The information about an instalment sale contract must appear in a written contract.
An information box must appear at the very beginning of the contract or be given to you with the contract in a separate document. The information box is one of the following (see section 61.0.14 of the Regulation respecting the application of the Consumer Protection Act):
- Information box – Instalment sale contract (example in French only);
- Information box – Variable rate instalment sale contract (example in French only).
The contract must indicate:
- the date on which the contract is entered into;
- the place where the contract is entered into;
- the name and address of the merchant;
- your name and address;
- a description of the subject of the contract (e.g. a description of the automobile, in the case of a sale agreement for a new vehicle);
- the cash sale price of the item;
- the amount of the cash down payment, if applicable, and the net capital;
- the value of any items given in exchange, if applicable;
- the total credit charges and the details of the portion that represents:
- other fees, if applicable;
- the credit rate, and specify whether it is variable. The credit rate is an annual percentage expressing the credit charges. The credit rate is used to calculate the maximum credit charges you will have to pay over the course of your contract;
- the date on which credit charges begin to accrue or how that date is determined;
- your total obligation, namely the amount financed and the total credit charges;
- the term of the contract;
- the date and amount of the payments, as well as the number of such payments;
- where applicable, information on any optional contracts: their nature, charges and your right to cancel;
- information to the effect that you may pay your obligation in part or in full before maturity, without any fees or penalties;
- where applicable, a description of any items given as security;
- where the merchant requires that you have insurance, information to the effect that you may provide insurance you already hold or choose another one;
- the date on which you will receive the item;
- information to the effect that the merchant remains the owner of the item, until you have paid all of the scheduled payments or a portion of such instalments.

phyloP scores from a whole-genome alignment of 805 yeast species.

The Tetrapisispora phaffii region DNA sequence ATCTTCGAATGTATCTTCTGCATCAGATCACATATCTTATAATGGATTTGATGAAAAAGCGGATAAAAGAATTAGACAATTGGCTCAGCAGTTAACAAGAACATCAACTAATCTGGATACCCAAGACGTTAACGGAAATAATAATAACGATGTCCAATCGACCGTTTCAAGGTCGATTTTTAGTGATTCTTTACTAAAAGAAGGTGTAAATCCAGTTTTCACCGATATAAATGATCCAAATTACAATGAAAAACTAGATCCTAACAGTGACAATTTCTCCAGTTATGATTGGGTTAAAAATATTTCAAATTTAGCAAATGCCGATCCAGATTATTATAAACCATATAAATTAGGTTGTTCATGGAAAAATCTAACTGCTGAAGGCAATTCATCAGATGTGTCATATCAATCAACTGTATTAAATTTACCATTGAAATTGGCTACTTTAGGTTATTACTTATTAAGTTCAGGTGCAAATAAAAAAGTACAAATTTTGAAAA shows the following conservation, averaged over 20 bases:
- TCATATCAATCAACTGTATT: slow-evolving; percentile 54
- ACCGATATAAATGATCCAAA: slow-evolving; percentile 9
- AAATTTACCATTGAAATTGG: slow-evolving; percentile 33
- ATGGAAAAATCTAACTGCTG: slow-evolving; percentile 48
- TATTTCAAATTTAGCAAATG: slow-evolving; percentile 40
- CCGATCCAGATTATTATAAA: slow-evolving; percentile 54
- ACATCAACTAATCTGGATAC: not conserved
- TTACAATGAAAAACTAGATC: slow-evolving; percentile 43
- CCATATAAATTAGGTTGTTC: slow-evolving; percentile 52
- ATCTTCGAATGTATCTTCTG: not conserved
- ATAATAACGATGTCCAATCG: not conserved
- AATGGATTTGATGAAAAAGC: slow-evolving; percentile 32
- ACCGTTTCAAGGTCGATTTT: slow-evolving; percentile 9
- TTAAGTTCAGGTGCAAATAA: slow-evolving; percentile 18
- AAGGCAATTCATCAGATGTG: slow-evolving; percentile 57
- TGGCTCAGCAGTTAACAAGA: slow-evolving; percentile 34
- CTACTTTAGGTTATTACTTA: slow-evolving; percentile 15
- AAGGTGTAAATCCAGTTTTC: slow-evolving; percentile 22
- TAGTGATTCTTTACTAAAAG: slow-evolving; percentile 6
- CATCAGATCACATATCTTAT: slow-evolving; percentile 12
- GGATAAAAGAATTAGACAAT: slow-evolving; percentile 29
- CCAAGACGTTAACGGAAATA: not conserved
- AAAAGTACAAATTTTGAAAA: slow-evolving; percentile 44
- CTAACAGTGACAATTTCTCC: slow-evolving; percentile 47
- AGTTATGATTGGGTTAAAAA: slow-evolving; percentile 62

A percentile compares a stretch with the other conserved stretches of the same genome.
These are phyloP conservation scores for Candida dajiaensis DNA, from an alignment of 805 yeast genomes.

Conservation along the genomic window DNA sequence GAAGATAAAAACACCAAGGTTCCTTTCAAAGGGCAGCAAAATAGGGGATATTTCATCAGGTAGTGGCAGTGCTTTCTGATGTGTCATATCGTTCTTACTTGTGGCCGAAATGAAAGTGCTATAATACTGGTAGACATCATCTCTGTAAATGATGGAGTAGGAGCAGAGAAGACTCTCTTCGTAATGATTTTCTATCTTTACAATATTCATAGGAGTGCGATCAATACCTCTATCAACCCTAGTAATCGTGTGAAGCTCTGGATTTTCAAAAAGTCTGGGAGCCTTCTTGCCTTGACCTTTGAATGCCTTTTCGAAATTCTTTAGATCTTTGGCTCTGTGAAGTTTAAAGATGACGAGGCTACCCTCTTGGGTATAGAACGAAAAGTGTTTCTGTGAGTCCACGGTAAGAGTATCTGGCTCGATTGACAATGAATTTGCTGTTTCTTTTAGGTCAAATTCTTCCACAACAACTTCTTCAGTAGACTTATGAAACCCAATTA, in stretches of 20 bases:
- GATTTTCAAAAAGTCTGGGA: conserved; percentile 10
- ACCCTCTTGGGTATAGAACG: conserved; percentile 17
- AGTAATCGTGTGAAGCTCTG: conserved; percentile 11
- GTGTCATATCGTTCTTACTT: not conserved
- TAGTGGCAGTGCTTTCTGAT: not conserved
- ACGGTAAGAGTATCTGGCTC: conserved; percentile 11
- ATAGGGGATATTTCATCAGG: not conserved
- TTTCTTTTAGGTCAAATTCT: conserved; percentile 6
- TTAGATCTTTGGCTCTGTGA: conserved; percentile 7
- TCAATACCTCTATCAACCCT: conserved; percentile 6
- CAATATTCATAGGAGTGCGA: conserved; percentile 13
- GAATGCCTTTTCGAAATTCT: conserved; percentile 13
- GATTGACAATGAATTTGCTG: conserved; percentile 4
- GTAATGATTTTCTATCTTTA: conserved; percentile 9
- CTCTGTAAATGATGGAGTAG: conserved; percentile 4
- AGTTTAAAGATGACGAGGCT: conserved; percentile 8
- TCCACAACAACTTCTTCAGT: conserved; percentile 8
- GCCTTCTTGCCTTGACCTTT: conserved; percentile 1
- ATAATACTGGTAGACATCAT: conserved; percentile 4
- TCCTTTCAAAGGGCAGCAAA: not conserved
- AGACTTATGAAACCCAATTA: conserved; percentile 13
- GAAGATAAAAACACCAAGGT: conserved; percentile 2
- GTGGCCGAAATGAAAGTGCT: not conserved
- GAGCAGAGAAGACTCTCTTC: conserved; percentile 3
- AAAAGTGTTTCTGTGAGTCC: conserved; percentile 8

Other information is required where the contract involves a variable credit rate.
The contract must also include a clause (example in French only) indicating the possibility of:
- cancelling the contract on your own initiative within 2 days following that on which both parties took possession of a duplicate of the contract. This means that both you and the merchant must find yourselves back in the situation you were in before the contract was entered into. Each party must therefore return what they have received to the other party;
- reimbursing the debt in full before maturity;
- requesting a statement of account.
The contract must also include either of the following mandatory clauses, which explain what happens in the event of a default of payment:
- Mandatory clause for contracts without a clause of forfeiture of benefit of the term (example in French only);
- Mandatory clause for contracts with a clause of forfeiture of benefit of the term (example in French only).
High-cost credit contracts
If the contract has an annual credit rate that exceeds the Bank of Canada's Bank Rate by 22 percentage points, the merchant may have additional obligations. Refer to the section on high-cost credit to find out more.
The merchant must sign the contract first, then allow you to read it, have you sign it, and give you a duplicate signed by both parties.
Last update : January 25, 2023
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The information contained on this page is presented in simple terms to make it easier to understand. It does not replace the texts of the laws and regulations.